The Good, the Bad and the Ugly of UFC Fight Night 140, Bellator 209

By: Anthony Walker
Nov 18, 2018

Editor’s note: The views and opinions expressed below are those of the author and do not necessarily reflect the views of, its affiliates and sponsors or its parent company, Evolve Media.

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The Ultimate Fighting Championship on Saturday touched down in Argentina for the first time with UFC Fight Night 140 in Buenos Aires. Two days prior, Bellator MMA returned to Israel with Bellator 209 in Tel Aviv. With them came some good, some bad and some ugly.


Santiago Ponzinibbio made the best of his homecoming main event at UFC Fight Night 140. The Argentinian cemented his place in the welterweight division by destroying perennial Top-10 contender Neil Magny in an impressive display of strategy, power and endurance. Well-placed leg kicks robbed his opponent of mobility, setting up the fourth-round kill shot.

The “Gente Boa” has methodically picked apart his opposition and set himself apart from other notable names at 170 pounds who haven’t quite broken through to title contention. While wins over Gunnar Nelson and Mike Perry certainly carry cache, having a finish over a man who had gone 13-3 since 2014 and only lost to elite competition means so much more. Group Ponzinibbio alongside two-time title challenger Demian Maia, former lightweight champion Rafael dos Anjos and Bellator title contender Lorenz Larkin. That is exceptional company to keep as he makes his case for an opportunity to take the top spot in the welterweight division.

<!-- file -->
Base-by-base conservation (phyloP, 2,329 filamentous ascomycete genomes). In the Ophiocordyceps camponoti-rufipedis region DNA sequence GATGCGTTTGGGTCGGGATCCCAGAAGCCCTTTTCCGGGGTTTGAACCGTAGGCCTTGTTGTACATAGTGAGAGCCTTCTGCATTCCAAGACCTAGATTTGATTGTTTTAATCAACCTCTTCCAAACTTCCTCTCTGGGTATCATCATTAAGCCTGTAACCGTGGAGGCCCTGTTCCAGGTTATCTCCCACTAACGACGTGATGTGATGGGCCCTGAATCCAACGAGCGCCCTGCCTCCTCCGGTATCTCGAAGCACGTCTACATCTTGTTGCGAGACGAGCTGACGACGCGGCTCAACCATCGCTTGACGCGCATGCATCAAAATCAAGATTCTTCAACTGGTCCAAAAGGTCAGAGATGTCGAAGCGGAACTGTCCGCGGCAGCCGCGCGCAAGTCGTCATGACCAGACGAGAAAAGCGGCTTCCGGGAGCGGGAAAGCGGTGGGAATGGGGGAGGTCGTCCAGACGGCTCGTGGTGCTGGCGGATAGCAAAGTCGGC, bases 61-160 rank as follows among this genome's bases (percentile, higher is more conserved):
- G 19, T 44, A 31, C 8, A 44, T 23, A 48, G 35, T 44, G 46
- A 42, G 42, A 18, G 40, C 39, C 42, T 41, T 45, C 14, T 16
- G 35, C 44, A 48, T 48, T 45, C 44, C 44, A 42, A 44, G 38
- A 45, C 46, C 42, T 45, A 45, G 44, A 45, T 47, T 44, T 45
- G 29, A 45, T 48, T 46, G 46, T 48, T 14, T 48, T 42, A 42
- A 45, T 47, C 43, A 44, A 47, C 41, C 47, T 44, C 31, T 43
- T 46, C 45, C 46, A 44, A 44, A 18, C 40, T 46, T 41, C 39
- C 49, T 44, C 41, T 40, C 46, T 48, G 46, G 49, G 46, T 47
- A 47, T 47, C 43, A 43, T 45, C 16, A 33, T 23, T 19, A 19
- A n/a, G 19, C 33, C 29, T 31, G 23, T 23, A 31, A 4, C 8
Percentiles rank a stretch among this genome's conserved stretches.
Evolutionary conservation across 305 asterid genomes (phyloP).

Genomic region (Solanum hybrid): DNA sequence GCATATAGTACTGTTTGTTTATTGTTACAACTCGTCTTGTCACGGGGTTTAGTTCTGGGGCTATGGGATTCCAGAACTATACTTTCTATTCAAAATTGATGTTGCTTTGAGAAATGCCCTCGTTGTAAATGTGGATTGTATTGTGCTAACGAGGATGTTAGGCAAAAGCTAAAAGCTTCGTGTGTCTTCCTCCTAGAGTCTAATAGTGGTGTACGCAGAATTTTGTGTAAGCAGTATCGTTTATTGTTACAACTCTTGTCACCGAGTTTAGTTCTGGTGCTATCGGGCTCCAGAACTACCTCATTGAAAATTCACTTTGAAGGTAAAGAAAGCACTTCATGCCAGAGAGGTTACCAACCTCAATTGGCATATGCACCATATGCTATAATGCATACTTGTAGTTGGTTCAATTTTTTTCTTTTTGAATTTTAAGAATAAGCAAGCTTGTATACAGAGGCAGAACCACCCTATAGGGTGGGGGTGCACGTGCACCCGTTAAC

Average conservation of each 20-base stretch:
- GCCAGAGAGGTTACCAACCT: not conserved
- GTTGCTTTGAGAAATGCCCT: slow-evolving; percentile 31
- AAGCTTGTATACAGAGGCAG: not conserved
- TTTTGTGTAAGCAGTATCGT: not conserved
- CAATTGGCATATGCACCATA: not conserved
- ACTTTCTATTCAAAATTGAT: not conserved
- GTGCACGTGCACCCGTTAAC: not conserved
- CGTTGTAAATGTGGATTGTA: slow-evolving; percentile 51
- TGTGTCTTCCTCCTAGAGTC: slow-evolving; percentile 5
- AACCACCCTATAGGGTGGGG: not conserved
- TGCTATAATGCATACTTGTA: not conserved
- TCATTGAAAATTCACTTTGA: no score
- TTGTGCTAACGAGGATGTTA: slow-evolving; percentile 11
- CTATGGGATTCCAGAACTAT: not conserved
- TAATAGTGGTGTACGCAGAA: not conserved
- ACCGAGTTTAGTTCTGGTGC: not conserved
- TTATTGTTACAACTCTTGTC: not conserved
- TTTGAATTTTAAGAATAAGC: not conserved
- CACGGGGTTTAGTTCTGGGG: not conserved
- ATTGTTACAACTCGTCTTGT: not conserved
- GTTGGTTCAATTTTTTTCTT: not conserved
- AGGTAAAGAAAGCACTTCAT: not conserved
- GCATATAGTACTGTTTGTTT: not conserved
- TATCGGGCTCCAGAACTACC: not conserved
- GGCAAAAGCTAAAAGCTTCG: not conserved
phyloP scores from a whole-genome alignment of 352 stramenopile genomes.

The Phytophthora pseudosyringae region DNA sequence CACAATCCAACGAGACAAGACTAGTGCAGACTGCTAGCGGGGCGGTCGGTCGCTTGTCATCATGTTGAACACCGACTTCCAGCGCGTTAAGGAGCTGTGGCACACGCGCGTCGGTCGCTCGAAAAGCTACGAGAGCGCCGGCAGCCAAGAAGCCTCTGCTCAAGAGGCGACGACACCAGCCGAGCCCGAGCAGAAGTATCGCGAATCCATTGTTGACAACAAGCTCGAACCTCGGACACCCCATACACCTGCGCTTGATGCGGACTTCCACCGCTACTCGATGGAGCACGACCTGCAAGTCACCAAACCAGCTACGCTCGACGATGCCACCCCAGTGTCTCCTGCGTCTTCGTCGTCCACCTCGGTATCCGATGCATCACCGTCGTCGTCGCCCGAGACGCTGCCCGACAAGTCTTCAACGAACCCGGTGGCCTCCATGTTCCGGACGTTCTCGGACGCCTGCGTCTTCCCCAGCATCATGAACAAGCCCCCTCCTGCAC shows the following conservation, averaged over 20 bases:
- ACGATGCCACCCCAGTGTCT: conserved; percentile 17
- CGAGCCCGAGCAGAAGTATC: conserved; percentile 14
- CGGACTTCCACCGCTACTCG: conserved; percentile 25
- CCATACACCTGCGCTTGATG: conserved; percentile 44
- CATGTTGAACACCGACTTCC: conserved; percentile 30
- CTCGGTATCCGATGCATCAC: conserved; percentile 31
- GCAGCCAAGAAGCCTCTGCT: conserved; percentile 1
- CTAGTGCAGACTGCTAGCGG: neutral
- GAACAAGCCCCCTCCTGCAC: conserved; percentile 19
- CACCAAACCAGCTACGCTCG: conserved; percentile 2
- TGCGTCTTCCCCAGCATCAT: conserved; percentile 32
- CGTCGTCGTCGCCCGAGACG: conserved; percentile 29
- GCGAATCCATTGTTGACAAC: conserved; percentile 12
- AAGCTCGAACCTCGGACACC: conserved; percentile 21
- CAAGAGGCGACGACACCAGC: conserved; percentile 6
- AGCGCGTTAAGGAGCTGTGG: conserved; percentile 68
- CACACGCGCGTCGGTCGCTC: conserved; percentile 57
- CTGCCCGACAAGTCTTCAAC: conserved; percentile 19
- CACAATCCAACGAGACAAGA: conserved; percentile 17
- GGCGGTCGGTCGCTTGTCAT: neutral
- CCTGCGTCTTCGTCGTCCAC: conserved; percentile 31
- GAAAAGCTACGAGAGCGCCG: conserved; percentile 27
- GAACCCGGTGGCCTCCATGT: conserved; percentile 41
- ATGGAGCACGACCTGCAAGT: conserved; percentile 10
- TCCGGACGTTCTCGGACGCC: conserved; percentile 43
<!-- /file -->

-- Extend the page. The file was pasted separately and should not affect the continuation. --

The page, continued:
Putting forth this performance in the UFC’s debut event in Argentina only raises Ponzinibbio’s profile further. The UFC has always sought out stars to open up international markets. A crowd count rivaling other South American shows raucously cheering as its man makes his triumphant entrance into the upper echelon of the division just might be the boost he needs to emerge from a talented group seeking to dethrone Tyron Woodley.

Scotch puns aside, Johnny Walker’s performance on the main card was neat. In fact, his whole year has been top-shelf. UFC Fight Night 140 marked his fifth victory of 2018, with four of those wins coming by stoppage. Since making his way in front of the general audience with his August appearance on Dana White’s Tuesday Night Contender Series, Walker has risen to the occasion as the level of competition has increased dramatically. Dispatching a UFC veteran like Henrique da Silva was a great way to introduce himself to the public.